Crosswise cells or rays are typical but often hidden components of the vascular tissue in plans. Fossil plants occur in the shale layers below the Brush Creek limestone. These sometimes preserve incredible detail, including detailed carbon films from plants living over 300 million years ago. While shale plant fossils are excellent, I also find plant fossils in limestone. When found, they are usually gold in color, perhaps made of the mineral pyrite or marcasite.
These are a rare find here. Having woody plant material fall into the sea, sink into the sediment, and achieve preservation is unlikely. But it does happen. The three specimens I have found to date are all gold in color.
Preservation shows Crosswise cells.
Looking at the specimens under a microscope reveals preserved vascular tissue. The orientation for most is in the direction of growth, but many are in a perpendicular direction. These rays or crosswise oriented cells help support the growth structure of the other cells and help move food and water deeper into the wood. They also provide more strength and flexibility.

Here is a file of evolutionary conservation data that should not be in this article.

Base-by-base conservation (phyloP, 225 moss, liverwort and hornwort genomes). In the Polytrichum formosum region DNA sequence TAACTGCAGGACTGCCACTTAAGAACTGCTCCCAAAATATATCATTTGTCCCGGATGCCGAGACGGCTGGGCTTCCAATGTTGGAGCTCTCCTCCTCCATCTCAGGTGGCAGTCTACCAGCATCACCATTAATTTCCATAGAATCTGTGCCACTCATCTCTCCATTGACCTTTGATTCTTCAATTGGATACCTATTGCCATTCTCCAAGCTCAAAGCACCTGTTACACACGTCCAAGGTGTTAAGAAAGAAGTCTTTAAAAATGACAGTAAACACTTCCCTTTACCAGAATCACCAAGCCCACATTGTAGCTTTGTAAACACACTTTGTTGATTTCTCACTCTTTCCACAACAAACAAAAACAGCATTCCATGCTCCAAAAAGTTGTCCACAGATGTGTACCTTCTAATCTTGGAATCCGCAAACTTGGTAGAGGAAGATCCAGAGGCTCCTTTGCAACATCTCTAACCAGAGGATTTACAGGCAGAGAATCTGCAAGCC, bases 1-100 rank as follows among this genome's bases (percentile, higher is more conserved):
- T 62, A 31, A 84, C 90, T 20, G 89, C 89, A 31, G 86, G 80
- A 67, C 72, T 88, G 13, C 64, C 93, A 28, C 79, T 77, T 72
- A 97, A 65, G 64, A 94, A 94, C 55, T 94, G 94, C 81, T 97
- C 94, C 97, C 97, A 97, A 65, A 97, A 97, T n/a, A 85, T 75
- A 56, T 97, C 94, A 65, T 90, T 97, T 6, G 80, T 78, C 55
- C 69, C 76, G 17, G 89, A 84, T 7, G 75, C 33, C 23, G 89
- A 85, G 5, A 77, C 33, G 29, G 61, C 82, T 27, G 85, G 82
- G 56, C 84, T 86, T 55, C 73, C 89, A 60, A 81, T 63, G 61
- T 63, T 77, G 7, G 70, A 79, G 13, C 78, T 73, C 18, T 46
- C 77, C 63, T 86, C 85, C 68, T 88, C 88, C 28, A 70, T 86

Microscope Photography of the Cells
I photographed the following specimens at several different depths and combined them into one focus-stacked image.
- Britannica.com – The anatomy and organization of wood
- Chan J., 2012, Microtubule and cellulose microfibril orientation during plant cell and organ growth. J Microsc. 247(1):23-32.
- Chafe, S.C., Wardrop, A.B. (1972) Fine structural observations on the epidermis. I. The epidermal cell wall. Planta 187, 269-278